Valkyrie
Are you saying this mission is … impossible?

Theatrical Release Date: 12/25/2008
Director: Bryan Singer
Cast: Tom Cruise, Bill Nighy, Tom Wilkinson, Kenneth Branagh, Eddie Izzard, Terence Stamp, Christian Berkel, David Bamber, Thomas Kretschmann, Carice van Houten

Mob mentality tends to dictate that if a significant portion of any particular social group are performing “evil” deeds, that the whole lot of them must have that “evil” inside of them. During the Cold War, “everyone” behind the Iron Curtain was a good-for-nothing Communist. After 9/11, people began to distrust Muslims as a whole, rather than realizing that there was a very, very small percentage of people who intend to send America and her allies to the afterlife. Most germane to this review, in World War II, most of America thought that “all” Germans were evil.

However, as WWII history buffs already know, there were German citizens and soldiers who didn’t believe in the Nazi cause and were so opposed to their ideologies that a number of attempts were made on Adolf Hitler’s life.

That’s the premise behind director Bryan Singer’s “Valkyrie” and it’s nice to see a somewhat different tack on the WWII film being presented by mainstream Hollywood. Instead of cheering on our brave Allied soldiers to victory, audiences will find themselves cheering for Germans trying to rid themselves of a tyrannical despot (I won’t spoil the ending).

Going into the film, I had reservations about how the cast (Tom Cruise especially) would deal with German accents. Well, the filmmakers decided to call an end-around and instead used the “Hunt for Red October” method of starting in one language and segueing into another mid-phrase to suit the intended audience’s aural palette.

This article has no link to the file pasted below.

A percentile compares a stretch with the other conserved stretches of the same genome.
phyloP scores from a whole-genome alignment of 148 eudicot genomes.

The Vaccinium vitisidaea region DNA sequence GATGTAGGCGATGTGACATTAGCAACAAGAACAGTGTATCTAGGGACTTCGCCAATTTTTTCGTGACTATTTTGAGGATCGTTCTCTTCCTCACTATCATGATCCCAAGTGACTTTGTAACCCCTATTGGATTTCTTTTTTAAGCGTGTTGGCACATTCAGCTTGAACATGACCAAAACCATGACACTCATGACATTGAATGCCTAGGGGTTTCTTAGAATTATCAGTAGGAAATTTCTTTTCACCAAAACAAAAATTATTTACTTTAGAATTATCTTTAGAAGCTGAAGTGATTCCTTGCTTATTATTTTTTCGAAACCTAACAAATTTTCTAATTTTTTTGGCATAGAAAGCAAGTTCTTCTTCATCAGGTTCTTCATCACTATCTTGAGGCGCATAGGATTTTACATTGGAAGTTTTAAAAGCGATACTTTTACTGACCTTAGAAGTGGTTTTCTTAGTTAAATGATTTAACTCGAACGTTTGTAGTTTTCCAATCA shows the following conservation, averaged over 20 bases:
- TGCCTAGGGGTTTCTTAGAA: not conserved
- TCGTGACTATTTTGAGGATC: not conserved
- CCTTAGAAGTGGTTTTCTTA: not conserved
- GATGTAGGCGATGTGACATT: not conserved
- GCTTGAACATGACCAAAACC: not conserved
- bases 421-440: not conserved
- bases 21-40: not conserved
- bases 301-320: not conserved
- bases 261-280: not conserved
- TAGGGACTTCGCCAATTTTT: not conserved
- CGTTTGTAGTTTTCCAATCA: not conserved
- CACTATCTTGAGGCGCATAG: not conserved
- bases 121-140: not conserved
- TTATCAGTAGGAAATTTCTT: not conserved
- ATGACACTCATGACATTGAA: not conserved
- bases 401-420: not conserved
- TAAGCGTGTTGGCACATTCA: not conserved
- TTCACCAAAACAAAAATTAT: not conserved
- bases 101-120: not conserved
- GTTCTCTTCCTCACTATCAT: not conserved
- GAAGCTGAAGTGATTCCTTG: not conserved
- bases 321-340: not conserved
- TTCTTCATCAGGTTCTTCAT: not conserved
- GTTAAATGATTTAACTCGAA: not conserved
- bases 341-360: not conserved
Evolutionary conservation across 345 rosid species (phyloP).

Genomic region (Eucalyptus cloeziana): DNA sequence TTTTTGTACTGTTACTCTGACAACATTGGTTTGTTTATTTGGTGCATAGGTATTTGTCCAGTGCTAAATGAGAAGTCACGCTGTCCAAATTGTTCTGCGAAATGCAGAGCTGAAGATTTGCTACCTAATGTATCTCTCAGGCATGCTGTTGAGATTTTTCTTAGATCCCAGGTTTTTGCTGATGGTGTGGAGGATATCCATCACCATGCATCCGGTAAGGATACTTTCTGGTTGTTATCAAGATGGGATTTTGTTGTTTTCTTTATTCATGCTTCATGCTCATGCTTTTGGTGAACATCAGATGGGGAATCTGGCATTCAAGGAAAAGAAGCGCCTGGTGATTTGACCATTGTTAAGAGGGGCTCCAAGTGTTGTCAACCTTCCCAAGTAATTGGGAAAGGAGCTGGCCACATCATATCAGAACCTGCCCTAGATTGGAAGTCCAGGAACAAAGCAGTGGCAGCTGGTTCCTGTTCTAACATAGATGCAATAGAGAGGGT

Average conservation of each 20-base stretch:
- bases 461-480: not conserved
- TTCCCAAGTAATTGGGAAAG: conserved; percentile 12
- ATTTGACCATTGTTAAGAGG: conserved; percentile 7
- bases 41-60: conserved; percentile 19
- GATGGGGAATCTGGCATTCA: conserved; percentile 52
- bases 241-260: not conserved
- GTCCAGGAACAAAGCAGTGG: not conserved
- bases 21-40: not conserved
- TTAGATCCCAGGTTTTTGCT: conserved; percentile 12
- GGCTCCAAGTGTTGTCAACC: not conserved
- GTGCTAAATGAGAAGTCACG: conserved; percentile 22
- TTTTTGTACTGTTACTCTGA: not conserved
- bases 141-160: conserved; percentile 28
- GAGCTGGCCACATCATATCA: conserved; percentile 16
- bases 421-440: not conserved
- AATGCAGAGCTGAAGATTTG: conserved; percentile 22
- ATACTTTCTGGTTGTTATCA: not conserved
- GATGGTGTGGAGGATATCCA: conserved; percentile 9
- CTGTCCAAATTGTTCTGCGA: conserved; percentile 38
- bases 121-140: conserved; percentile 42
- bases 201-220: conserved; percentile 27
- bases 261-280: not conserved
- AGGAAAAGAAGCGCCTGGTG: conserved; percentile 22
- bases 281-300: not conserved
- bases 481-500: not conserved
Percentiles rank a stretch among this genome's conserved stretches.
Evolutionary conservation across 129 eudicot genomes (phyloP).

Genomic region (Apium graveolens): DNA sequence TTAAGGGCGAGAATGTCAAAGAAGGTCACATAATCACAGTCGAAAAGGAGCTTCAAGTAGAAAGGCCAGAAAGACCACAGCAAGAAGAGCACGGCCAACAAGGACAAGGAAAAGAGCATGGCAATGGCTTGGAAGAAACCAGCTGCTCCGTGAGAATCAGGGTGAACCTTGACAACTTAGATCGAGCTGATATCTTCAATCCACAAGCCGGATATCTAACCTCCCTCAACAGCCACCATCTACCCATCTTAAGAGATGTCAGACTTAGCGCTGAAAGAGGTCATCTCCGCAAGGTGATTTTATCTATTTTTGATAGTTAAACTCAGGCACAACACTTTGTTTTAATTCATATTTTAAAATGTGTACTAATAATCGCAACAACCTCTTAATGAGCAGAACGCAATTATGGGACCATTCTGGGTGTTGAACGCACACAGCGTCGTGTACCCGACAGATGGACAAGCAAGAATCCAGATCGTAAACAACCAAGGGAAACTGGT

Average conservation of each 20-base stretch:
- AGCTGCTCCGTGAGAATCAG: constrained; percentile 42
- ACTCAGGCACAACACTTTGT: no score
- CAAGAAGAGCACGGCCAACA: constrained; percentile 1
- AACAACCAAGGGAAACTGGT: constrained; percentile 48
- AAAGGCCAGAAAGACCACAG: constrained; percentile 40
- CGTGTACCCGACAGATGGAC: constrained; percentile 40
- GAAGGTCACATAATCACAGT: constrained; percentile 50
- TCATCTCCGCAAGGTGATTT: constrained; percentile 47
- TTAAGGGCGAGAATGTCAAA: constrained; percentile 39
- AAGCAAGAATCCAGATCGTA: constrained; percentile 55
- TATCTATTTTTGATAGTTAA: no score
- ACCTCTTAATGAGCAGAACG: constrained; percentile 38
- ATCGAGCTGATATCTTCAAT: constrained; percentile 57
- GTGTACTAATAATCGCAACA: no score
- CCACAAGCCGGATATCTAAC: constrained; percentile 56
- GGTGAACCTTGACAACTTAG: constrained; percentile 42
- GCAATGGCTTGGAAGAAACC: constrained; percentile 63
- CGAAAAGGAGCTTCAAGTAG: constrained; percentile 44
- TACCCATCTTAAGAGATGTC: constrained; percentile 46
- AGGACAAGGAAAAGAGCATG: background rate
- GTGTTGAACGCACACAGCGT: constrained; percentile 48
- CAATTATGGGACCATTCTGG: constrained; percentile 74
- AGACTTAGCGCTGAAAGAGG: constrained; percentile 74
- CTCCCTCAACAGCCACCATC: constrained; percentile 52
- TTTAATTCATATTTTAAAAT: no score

I’d still rather see German actors playing the parts and read subtitles but there’s a lot of money being spent on this one so I can’t say I’m surprised about this result. My annoyance doesn’t translate to too many lost dollars and really, after a few minutes of internal grumbling, I got over it. (I’m still peeved about “The Boy in the Striped Pajamas” though because they don’t even bother to allude to discrepancy between British and German accents.)

My other big initial fear was that Tom Cruise would yet again call upon his iconic character of Cole Trickle from “Days of Thunder”. I give him credit for not going that route … though he replaced it with his iconic character of Ethan Hunt from the “Mission: Impossible” film franchise which is better than the alternative but I enjoyed “Valkyrie” for the most part in spite of Cruise’s involvement rather than because of it. Watching secret agent Ethan Hunt try to mastermind a complex operation just made me wonder if Ving Rhames was going to parachute in and use his technical skills to make a radio out of a lighter and stick of gum.

Featured actor aside, the supporting cast (while including a number of British actors … I talked about accents already right?) is what makes “Valkyrie” worth watching. Whether it’s Bill Nighy, Tom Wilkinson, Kenneth Branagh, Eddie Izzard, Thomas Kretschmann or Terence Stamp – each of them bring a very tangible presence to the screen and manage to mostly make up for the fact that Maverick is running point on the attempted assassination of one of the most despicable men in history.